AUSTRALIA’S WORST WILDLIFE TRAFFICKER AVOIDS PRISON
(Sydney – 1 May 2014) - IFAW is disappointed by today’s ruling by a Parramatta court not to hand down a jail sentence to John Kolettas a Sydney teacher who was found with Australia’s largest ever haul of endangered wildlife parts. The 78 items seized included skulls and teeth from orangutans, bears and tigers and ivory along with illegal weapons.
‘This was a very serious case, the guilty man had knowingly broken the law over a number of years, even requesting that endangered animals be killed and their body parts sent to him. He deserved to go to prison.said Isabel McCrea, IFAW Oceania Regional Director.
‘The Department of Environment investigators did a great job in catching him and bringing him to court and the law allows for custodial sentences for this level of offence – this does Australia’s reputation as a strong force against the illegal wildlife trade great disservice.’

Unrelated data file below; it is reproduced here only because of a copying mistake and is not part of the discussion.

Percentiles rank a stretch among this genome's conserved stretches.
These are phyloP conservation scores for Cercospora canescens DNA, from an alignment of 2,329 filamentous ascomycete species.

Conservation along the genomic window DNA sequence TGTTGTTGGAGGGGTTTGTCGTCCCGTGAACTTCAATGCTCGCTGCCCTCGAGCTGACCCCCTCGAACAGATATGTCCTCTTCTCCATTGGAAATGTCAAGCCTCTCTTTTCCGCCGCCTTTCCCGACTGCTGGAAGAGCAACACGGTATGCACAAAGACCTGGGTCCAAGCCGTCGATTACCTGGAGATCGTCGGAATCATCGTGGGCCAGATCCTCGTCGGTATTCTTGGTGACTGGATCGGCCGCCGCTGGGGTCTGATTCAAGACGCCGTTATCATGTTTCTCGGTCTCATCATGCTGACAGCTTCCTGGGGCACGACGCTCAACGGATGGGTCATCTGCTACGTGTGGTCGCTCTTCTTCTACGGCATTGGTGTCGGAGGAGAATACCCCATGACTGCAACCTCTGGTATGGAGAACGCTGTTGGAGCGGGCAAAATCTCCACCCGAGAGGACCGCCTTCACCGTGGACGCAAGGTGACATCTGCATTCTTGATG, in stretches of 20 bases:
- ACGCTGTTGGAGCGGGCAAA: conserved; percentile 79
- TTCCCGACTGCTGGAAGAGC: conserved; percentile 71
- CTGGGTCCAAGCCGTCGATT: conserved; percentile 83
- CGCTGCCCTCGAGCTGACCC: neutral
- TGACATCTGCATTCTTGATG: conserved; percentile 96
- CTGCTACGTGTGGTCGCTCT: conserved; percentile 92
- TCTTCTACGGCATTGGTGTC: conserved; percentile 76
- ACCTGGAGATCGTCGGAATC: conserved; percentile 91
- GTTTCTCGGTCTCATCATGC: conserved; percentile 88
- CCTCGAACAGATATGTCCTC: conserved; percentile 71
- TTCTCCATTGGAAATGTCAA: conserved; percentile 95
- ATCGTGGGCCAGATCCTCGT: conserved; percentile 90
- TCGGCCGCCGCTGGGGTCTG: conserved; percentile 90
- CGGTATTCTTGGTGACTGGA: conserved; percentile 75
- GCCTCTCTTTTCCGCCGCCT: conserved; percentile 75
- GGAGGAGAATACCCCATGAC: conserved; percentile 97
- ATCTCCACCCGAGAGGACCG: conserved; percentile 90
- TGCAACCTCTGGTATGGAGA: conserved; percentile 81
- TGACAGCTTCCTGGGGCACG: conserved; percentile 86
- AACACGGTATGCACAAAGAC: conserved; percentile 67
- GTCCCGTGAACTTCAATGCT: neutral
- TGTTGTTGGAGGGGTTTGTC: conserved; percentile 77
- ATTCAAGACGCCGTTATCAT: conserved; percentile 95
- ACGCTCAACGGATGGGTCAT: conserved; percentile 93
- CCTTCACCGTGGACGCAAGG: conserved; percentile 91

‘There is a pressing need for strong signals to traffickers that smuggling of wildlife will be treated as seriously as any other illegal commodity. The international trade in endangered animals is now big business, with some products such as rhino horn worth more by weight than gold so it follows that the penalties handed down must be strong if they are to be an effective deterrent.’
The first custodial sentence for wildlife smuggling in Australia was handed down Western Australia earlier this year. This was for attempted smuggling of 30 native lizards by two foreign nationals and one received a 12-month jail term. The sentence in today’s hearing was a 12-month suspended sentence, 378 hours community service and strict monitoring conditions.
The illegal international trade in endangered species has continued to grow at an alarming rate. In particular the levels at which elephants are being killed is disturbing – it is estimated that at least 25,000 to 50,000 elephants are slaughtered each year for their ivory, meaning that one elephant is killed every 15 minutes.